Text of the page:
Timber veneer is manufactured in one of two ways – either by ‘peeling’ the trunk of a tree or by thinly slicing large rectangular blocks of wood known as flitches. Most veneer panels are cut at around 0.6mm thickness as a standard for our Australian market. Of course, depending on the demands of each project, varying thicknesses can be created. The appearance of the grain in the veneer comes from slicing through the growth rings of a tree, and each veneer’s unique visual characteristics will depend on the angle at which the wood is sliced. The following is a description of the most common timber veneer cuts and grain patterns available.
Rotary cut veneer
This veneer is created by slicing the log around its circumference, following the annual growth rings. This creates a bold, variegated grain, and enables very wide leaves to be produced. Rotary cut veneers are most often used in plywood production.
Quarter cut veneer
To create a quarter cut veneer, the log is first cut into quarters, creating four flitches. Each quarter flitch is then straight sliced, at roughly right angles to the growth rings. This then produces a veneer with a uniform lined vertical grain.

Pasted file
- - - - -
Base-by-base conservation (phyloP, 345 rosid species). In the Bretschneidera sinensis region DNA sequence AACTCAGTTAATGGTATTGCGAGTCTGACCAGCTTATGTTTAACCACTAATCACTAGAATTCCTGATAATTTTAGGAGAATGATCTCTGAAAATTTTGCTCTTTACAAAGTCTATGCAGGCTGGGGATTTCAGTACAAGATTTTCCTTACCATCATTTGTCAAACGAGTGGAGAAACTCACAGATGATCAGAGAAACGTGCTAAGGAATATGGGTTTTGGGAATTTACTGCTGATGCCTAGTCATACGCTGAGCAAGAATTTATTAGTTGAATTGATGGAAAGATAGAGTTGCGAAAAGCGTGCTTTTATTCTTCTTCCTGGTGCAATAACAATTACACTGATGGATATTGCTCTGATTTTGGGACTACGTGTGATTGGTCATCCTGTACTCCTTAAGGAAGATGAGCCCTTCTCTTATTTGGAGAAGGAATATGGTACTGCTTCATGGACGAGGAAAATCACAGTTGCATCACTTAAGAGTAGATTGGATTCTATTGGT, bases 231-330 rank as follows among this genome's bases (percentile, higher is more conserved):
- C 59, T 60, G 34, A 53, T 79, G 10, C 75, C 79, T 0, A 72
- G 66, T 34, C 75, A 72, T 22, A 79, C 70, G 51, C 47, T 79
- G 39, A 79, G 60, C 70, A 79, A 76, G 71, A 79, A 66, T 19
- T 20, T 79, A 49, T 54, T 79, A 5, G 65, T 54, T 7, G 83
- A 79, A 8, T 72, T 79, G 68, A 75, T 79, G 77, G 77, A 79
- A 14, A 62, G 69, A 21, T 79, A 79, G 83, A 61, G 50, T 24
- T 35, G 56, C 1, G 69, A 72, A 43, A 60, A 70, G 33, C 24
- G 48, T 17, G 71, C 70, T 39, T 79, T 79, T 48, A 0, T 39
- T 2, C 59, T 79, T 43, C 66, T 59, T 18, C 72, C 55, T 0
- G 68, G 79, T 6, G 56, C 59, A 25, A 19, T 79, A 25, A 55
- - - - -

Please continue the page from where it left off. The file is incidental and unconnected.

Crown cut veneer
For crown cut veneers, the log is cut in half, and the halved log is then sliced straight across. The cut runs parallel to a line through the centre of the log, and at a tangent to the growth rings. Crown cut veneers tend to have a strong grain pattern in their centre and a more linear effect at the edges.
Rift cut veneer
Rift cutting is used mainly for Oak species, which have lines radiating out from the centre of the log. The log is quarter cut, with each quarter being sliced slightly across the outward radiating lines of the tree. This accentuates the vertical grain.
Half round cut veneer
For half round cut veneer, the log is mounted off-centre in a lathe. Slices are then taken slightly across the growth rings. This produces veneer leaves with some of the visual characteristics of both crown cut and rotary veneers.
A burl is a tree growth in which the grain has grown in a deformed manner. It’s commonly found in the form of a round outgrowth on a tree trunk or branch, often filled with small knots from dormant buds. Burl veneers are valued for their highly intricate and unique patterns.
Curl veneer is created by cutting at the junction of tree trunk and branches. The unique patterning is the result of the wood that’s been confined and twisted between the two limbs as they increase in size.
Butt veneer is created by slicing the logs across the annual rings occurring at the ends as opposed to standard quarter cut or crown cut. These small veneers, when laid out onto panels, give an illusion of natural round logs stacked onto each other.